I have lived in The Acreage since 1988, and for the past seven years or so, I have seen an explosion of invasive exotic plants in this area.
A year ago, I became aware that a lot we own had become a forest of earleaf acacias — the most invasive of all the exotic trees, in my opinion. At that time, I started removing these exotics and many others. Now that I’m almost done with this undertaking, I feel I must tell others about this problem.
The invasive exotic plants choke the native plants to death. They are fast growers and prolific seed producers, which makes them an environmental nightmare. This problem is not being taken seriously enough by residents and the government.
To remove large numbers of these exotics is an overwhelming task to undertake, but it must be done. Removing these plants permanently will improve our health, our safety, Florida’s ecology and the beauty of our properties.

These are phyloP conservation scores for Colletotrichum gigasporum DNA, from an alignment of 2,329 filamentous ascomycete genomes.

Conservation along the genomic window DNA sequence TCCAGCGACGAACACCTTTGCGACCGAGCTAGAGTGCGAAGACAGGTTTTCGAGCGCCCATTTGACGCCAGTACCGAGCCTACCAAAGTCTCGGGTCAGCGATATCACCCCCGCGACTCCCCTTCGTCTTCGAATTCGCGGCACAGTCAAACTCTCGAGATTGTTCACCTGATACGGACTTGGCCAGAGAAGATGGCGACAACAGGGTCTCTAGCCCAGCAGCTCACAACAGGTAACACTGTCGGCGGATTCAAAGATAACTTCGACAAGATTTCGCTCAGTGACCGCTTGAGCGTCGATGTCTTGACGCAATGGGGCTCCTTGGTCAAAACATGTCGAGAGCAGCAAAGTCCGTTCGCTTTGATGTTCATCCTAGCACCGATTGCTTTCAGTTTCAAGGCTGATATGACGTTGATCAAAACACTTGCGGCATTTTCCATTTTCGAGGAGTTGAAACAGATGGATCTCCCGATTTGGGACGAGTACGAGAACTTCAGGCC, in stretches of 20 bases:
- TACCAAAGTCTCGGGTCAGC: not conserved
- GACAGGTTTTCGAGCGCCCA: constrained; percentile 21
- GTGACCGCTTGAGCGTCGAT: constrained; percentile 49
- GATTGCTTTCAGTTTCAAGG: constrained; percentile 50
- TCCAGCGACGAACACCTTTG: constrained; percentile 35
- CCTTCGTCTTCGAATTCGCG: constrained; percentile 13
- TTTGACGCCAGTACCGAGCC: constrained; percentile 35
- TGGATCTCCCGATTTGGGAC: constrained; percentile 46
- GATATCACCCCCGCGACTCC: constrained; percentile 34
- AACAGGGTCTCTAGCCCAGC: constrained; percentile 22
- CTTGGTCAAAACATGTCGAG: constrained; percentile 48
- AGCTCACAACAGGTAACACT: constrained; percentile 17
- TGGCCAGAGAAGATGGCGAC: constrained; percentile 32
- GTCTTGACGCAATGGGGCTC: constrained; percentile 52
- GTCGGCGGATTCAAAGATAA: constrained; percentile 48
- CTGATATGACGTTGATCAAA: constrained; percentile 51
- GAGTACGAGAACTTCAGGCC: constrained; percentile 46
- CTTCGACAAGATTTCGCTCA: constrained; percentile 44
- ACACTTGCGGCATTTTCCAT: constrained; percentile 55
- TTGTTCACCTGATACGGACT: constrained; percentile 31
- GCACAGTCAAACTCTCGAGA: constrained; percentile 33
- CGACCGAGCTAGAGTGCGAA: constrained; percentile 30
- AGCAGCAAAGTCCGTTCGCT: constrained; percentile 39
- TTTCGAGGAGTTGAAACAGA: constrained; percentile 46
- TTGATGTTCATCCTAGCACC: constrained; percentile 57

Please look for the “Palm Beach County Prohibited Plants” brochure online. The brochure has pictures of the prohibited plants, which include Brazilian pepper, carrotwood, earleaf acacia and the Queensland umbrella tree. Once you have the brochure, walk around your yard to see how many of these exotics are growing there. Also, visit the Mounts Botanical Gardens and the Palm Beach County Cooperative Extension Office, as well as your local library, for information on the subject.
I’m 53 years old, and if I can clear an entire forest of earleaf acacias and other exotics with a pruning saw, hand pruners and the occasional help my husband offers with the chainsaw, then so can you. The trick is to cut as low as you can, remove and discard the seeds in a plastic bag and spray the stump with Roundup, which might require repeated applications.
I predict that if we don’t do something about this problem now, in less than 10 years we will see forests of these invasive exotics everywhere in The Acreage. Don’t assume that lawncare workers will take care of this for you. I’m pretty sure most are not familiar with invasive plants.
Plant useful natives such as cocoplum and wild coffee to feed the hungry native wildlife and the many birds which visit our area. Please help stop the spread of the invasive exotic plants.
Christine Boyette, The Acreage